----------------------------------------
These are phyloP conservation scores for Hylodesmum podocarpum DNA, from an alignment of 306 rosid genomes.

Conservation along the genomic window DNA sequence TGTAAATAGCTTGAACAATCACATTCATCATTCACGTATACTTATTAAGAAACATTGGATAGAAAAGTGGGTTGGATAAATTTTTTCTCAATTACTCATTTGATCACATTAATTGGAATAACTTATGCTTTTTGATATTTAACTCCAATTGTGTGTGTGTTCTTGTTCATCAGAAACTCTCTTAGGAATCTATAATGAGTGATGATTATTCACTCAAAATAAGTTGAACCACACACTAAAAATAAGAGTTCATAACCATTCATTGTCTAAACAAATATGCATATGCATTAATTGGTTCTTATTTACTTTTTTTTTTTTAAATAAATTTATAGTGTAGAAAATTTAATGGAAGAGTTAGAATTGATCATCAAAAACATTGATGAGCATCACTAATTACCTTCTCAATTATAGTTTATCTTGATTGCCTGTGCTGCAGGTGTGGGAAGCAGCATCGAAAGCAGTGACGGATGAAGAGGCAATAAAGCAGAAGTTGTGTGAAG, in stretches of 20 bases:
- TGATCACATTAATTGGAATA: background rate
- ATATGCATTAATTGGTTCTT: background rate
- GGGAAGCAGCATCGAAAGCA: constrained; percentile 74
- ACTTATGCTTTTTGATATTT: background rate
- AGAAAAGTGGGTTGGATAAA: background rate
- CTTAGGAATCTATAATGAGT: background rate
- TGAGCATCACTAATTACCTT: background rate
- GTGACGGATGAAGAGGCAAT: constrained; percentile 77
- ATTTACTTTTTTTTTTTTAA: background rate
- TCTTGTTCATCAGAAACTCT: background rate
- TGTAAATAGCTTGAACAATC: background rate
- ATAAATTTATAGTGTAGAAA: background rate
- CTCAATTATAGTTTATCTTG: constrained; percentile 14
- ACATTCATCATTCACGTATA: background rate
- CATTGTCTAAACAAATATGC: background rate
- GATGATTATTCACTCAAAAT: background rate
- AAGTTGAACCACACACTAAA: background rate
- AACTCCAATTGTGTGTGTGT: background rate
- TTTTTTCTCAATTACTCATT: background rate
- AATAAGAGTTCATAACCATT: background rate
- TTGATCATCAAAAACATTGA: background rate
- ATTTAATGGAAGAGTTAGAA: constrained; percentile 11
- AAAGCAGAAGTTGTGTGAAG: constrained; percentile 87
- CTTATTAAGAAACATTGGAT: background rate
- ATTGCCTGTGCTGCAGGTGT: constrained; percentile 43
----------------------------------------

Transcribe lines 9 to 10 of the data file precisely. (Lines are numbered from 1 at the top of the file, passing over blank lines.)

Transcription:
- TGAGCATCACTAATTACCTT: background rate
- GTGACGGATGAAGAGGCAAT: constrained; percentile 77